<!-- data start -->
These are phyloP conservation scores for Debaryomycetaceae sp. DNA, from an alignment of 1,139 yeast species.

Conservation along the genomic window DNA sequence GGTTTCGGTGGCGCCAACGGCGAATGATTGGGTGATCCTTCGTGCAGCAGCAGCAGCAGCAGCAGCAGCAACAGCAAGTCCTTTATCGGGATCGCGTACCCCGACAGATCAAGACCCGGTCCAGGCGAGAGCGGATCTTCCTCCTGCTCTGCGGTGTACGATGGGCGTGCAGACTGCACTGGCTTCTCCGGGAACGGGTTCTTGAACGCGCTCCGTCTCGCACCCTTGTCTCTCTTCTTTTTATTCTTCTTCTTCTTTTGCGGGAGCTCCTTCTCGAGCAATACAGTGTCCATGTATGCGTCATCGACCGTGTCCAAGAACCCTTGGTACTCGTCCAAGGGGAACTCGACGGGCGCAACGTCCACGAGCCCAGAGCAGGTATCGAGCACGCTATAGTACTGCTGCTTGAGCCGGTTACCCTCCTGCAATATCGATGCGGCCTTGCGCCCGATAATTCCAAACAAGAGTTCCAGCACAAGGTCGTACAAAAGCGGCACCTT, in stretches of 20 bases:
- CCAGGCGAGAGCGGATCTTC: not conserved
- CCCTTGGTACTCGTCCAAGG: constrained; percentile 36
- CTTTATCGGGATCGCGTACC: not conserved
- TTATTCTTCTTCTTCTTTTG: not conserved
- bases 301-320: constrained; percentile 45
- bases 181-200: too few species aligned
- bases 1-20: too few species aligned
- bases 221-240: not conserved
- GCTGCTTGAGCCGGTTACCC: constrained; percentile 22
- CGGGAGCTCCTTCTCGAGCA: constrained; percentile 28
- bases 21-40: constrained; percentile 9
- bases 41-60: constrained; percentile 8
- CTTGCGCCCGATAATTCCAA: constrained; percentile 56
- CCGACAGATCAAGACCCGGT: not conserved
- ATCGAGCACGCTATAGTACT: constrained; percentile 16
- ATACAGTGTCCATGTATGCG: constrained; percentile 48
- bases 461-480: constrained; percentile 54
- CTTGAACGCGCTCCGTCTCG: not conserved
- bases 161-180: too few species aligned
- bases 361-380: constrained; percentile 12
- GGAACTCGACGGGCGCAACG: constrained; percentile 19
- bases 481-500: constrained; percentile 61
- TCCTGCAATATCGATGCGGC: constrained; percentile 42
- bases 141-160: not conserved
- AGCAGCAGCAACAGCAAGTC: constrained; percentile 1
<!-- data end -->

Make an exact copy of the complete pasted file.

These are phyloP conservation scores for Debaryomycetaceae sp. DNA, from an alignment of 1,139 yeast species.

Conservation along the genomic window DNA sequence GGTTTCGGTGGCGCCAACGGCGAATGATTGGGTGATCCTTCGTGCAGCAGCAGCAGCAGCAGCAGCAGCAACAGCAAGTCCTTTATCGGGATCGCGTACCCCGACAGATCAAGACCCGGTCCAGGCGAGAGCGGATCTTCCTCCTGCTCTGCGGTGTACGATGGGCGTGCAGACTGCACTGGCTTCTCCGGGAACGGGTTCTTGAACGCGCTCCGTCTCGCACCCTTGTCTCTCTTCTTTTTATTCTTCTTCTTCTTTTGCGGGAGCTCCTTCTCGAGCAATACAGTGTCCATGTATGCGTCATCGACCGTGTCCAAGAACCCTTGGTACTCGTCCAAGGGGAACTCGACGGGCGCAACGTCCACGAGCCCAGAGCAGGTATCGAGCACGCTATAGTACTGCTGCTTGAGCCGGTTACCCTCCTGCAATATCGATGCGGCCTTGCGCCCGATAATTCCAAACAAGAGTTCCAGCACAAGGTCGTACAAAAGCGGCACCTT, in stretches of 20 bases:
- CCAGGCGAGAGCGGATCTTC: not conserved
- CCCTTGGTACTCGTCCAAGG: constrained; percentile 36
- CTTTATCGGGATCGCGTACC: not conserved
- TTATTCTTCTTCTTCTTTTG: not conserved
- bases 301-320: constrained; percentile 45
- bases 181-200: too few species aligned
- bases 1-20: too few species aligned
- bases 221-240: not conserved
- GCTGCTTGAGCCGGTTACCC: constrained; percentile 22
- CGGGAGCTCCTTCTCGAGCA: constrained; percentile 28
- bases 21-40: constrained; percentile 9
- bases 41-60: constrained; percentile 8
- CTTGCGCCCGATAATTCCAA: constrained; percentile 56
- CCGACAGATCAAGACCCGGT: not conserved
- ATCGAGCACGCTATAGTACT: constrained; percentile 16
- ATACAGTGTCCATGTATGCG: constrained; percentile 48
- bases 461-480: constrained; percentile 54
- CTTGAACGCGCTCCGTCTCG: not conserved
- bases 161-180: too few species aligned
- bases 361-380: constrained; percentile 12
- GGAACTCGACGGGCGCAACG: constrained; percentile 19
- bases 481-500: constrained; percentile 61
- TCCTGCAATATCGATGCGGC: constrained; percentile 42
- bases 141-160: not conserved
- AGCAGCAGCAACAGCAAGTC: constrained; percentile 1